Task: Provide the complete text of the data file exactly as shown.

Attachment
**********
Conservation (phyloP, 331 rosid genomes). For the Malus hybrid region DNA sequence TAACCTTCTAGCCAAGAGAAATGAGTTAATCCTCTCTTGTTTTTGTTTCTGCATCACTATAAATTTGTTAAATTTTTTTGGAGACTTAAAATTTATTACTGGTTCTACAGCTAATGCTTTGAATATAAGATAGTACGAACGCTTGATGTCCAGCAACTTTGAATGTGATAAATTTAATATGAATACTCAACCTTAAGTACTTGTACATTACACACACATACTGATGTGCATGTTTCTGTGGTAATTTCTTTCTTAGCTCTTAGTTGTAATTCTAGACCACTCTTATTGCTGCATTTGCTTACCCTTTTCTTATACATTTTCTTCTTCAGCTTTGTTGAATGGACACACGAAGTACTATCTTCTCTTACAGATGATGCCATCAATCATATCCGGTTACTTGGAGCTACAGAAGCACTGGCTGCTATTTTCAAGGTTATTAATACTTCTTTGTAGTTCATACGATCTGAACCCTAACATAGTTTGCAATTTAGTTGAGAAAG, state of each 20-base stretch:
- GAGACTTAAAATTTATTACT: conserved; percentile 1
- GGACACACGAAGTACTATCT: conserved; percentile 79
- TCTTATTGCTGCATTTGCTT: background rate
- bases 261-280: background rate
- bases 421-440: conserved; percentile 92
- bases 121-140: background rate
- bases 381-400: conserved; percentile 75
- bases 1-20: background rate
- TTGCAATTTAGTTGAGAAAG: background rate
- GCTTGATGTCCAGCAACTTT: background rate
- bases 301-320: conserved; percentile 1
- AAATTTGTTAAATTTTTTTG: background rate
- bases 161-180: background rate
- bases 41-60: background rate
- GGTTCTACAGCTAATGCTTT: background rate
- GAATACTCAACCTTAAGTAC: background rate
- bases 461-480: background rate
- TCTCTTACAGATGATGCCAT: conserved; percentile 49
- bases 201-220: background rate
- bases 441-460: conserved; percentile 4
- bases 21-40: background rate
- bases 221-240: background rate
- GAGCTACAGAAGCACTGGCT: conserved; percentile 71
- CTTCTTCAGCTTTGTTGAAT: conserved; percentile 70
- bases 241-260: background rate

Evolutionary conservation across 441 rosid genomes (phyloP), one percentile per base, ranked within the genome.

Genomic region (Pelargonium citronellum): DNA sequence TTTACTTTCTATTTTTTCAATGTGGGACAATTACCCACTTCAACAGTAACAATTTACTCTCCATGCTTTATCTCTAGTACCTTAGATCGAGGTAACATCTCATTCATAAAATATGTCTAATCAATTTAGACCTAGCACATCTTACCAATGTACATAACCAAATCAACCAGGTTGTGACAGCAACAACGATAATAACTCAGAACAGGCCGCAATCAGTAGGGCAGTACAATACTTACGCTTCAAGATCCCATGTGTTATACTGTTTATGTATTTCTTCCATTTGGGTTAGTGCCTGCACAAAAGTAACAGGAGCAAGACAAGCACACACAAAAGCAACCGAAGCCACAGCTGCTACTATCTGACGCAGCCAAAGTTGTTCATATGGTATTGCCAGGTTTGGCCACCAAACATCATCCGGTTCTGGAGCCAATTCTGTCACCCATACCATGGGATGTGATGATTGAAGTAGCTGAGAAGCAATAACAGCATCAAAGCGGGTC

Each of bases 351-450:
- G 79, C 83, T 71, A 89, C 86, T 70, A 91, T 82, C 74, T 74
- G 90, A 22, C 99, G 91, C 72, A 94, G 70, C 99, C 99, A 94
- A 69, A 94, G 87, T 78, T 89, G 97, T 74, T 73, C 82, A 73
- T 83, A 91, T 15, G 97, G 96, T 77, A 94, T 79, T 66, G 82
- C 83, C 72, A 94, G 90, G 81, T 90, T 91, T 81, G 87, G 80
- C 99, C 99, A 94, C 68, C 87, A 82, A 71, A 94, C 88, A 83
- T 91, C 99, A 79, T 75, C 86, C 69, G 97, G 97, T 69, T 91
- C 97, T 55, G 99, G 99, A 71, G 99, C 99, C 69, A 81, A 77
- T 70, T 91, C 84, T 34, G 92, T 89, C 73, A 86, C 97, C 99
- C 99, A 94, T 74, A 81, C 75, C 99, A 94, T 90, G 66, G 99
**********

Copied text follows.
Conservation (phyloP, 331 rosid genomes). For the Malus hybrid region DNA sequence TAACCTTCTAGCCAAGAGAAATGAGTTAATCCTCTCTTGTTTTTGTTTCTGCATCACTATAAATTTGTTAAATTTTTTTGGAGACTTAAAATTTATTACTGGTTCTACAGCTAATGCTTTGAATATAAGATAGTACGAACGCTTGATGTCCAGCAACTTTGAATGTGATAAATTTAATATGAATACTCAACCTTAAGTACTTGTACATTACACACACATACTGATGTGCATGTTTCTGTGGTAATTTCTTTCTTAGCTCTTAGTTGTAATTCTAGACCACTCTTATTGCTGCATTTGCTTACCCTTTTCTTATACATTTTCTTCTTCAGCTTTGTTGAATGGACACACGAAGTACTATCTTCTCTTACAGATGATGCCATCAATCATATCCGGTTACTTGGAGCTACAGAAGCACTGGCTGCTATTTTCAAGGTTATTAATACTTCTTTGTAGTTCATACGATCTGAACCCTAACATAGTTTGCAATTTAGTTGAGAAAG, state of each 20-base stretch:
- GAGACTTAAAATTTATTACT: conserved; percentile 1
- GGACACACGAAGTACTATCT: conserved; percentile 79
- TCTTATTGCTGCATTTGCTT: background rate
- bases 261-280: background rate
- bases 421-440: conserved; percentile 92
- bases 121-140: background rate
- bases 381-400: conserved; percentile 75
- bases 1-20: background rate
- TTGCAATTTAGTTGAGAAAG: background rate
- GCTTGATGTCCAGCAACTTT: background rate
- bases 301-320: conserved; percentile 1
- AAATTTGTTAAATTTTTTTG: background rate
- bases 161-180: background rate
- bases 41-60: background rate
- GGTTCTACAGCTAATGCTTT: background rate
- GAATACTCAACCTTAAGTAC: background rate
- bases 461-480: background rate
- TCTCTTACAGATGATGCCAT: conserved; percentile 49
- bases 201-220: background rate
- bases 441-460: conserved; percentile 4
- bases 21-40: background rate
- bases 221-240: background rate
- GAGCTACAGAAGCACTGGCT: conserved; percentile 71
- CTTCTTCAGCTTTGTTGAAT: conserved; percentile 70
- bases 241-260: background rate

Evolutionary conservation across 441 rosid genomes (phyloP), one percentile per base, ranked within the genome.

Genomic region (Pelargonium citronellum): DNA sequence TTTACTTTCTATTTTTTCAATGTGGGACAATTACCCACTTCAACAGTAACAATTTACTCTCCATGCTTTATCTCTAGTACCTTAGATCGAGGTAACATCTCATTCATAAAATATGTCTAATCAATTTAGACCTAGCACATCTTACCAATGTACATAACCAAATCAACCAGGTTGTGACAGCAACAACGATAATAACTCAGAACAGGCCGCAATCAGTAGGGCAGTACAATACTTACGCTTCAAGATCCCATGTGTTATACTGTTTATGTATTTCTTCCATTTGGGTTAGTGCCTGCACAAAAGTAACAGGAGCAAGACAAGCACACACAAAAGCAACCGAAGCCACAGCTGCTACTATCTGACGCAGCCAAAGTTGTTCATATGGTATTGCCAGGTTTGGCCACCAAACATCATCCGGTTCTGGAGCCAATTCTGTCACCCATACCATGGGATGTGATGATTGAAGTAGCTGAGAAGCAATAACAGCATCAAAGCGGGTC

Each of bases 351-450:
- G 79, C 83, T 71, A 89, C 86, T 70, A 91, T 82, C 74, T 74
- G 90, A 22, C 99, G 91, C 72, A 94, G 70, C 99, C 99, A 94
- A 69, A 94, G 87, T 78, T 89, G 97, T 74, T 73, C 82, A 73
- T 83, A 91, T 15, G 97, G 96, T 77, A 94, T 79, T 66, G 82
- C 83, C 72, A 94, G 90, G 81, T 90, T 91, T 81, G 87, G 80
- C 99, C 99, A 94, C 68, C 87, A 82, A 71, A 94, C 88, A 83
- T 91, C 99, A 79, T 75, C 86, C 69, G 97, G 97, T 69, T 91
- C 97, T 55, G 99, G 99, A 71, G 99, C 99, C 69, A 81, A 77
- T 70, T 91, C 84, T 34, G 92, T 89, C 73, A 86, C 97, C 99
- C 99, A 94, T 74, A 81, C 75, C 99, A 94, T 90, G 66, G 99